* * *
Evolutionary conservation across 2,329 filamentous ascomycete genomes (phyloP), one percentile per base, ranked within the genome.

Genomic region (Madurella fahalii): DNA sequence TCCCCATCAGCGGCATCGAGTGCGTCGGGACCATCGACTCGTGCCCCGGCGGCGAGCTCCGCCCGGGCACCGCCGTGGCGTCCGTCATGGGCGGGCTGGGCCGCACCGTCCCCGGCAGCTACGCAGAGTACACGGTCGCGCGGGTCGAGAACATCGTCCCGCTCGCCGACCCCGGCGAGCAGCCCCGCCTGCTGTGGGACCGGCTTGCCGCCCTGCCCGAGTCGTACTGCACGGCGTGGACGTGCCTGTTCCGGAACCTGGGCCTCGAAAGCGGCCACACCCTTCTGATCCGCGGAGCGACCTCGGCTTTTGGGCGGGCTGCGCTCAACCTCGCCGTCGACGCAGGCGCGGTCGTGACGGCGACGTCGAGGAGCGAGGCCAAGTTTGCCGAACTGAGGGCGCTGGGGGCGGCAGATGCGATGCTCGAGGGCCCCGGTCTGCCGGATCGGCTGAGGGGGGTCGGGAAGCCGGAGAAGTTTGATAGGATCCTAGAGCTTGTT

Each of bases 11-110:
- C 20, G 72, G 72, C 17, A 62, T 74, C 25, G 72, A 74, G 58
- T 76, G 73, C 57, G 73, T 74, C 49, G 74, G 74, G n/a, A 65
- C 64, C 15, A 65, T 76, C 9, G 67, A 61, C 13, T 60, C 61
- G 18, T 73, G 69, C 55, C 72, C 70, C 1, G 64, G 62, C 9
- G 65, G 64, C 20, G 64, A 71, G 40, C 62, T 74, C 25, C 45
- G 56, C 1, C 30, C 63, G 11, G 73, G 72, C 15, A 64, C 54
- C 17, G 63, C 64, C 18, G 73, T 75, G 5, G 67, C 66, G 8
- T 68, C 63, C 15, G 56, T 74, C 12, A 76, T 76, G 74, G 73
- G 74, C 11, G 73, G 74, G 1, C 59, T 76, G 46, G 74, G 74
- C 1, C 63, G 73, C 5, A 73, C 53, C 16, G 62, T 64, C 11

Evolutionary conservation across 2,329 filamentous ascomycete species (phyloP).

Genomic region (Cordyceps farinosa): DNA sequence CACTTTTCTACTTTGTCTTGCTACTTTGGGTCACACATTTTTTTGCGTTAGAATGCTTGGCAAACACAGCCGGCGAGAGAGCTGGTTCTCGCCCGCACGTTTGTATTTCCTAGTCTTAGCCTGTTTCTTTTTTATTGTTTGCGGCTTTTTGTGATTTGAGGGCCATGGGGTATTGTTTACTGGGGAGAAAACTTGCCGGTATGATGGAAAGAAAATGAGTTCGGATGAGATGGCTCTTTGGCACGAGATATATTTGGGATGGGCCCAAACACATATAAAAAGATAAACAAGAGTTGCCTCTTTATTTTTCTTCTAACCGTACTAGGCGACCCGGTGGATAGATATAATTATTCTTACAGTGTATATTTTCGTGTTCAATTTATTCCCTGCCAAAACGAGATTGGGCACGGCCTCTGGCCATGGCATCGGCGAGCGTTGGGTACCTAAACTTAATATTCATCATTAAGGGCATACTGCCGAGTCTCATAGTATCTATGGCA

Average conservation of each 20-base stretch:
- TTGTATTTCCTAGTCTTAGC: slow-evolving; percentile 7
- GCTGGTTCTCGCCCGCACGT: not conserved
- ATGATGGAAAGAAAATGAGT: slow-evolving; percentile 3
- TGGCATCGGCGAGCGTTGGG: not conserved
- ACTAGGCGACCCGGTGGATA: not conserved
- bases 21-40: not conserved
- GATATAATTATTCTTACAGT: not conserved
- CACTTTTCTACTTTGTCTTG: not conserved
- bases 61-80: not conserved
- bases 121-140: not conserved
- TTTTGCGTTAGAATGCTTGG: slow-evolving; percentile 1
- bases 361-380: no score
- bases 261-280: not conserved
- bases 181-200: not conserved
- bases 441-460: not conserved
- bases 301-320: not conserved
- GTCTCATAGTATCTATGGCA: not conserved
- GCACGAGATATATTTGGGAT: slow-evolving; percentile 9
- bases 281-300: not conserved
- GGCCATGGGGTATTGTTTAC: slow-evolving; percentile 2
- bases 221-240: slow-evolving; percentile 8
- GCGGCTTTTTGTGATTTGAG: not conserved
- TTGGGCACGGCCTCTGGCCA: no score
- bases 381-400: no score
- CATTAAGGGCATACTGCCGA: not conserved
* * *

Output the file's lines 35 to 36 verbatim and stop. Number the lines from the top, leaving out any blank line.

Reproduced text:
- bases 281-300: not conserved
- GGCCATGGGGTATTGTTTAC: slow-evolving; percentile 2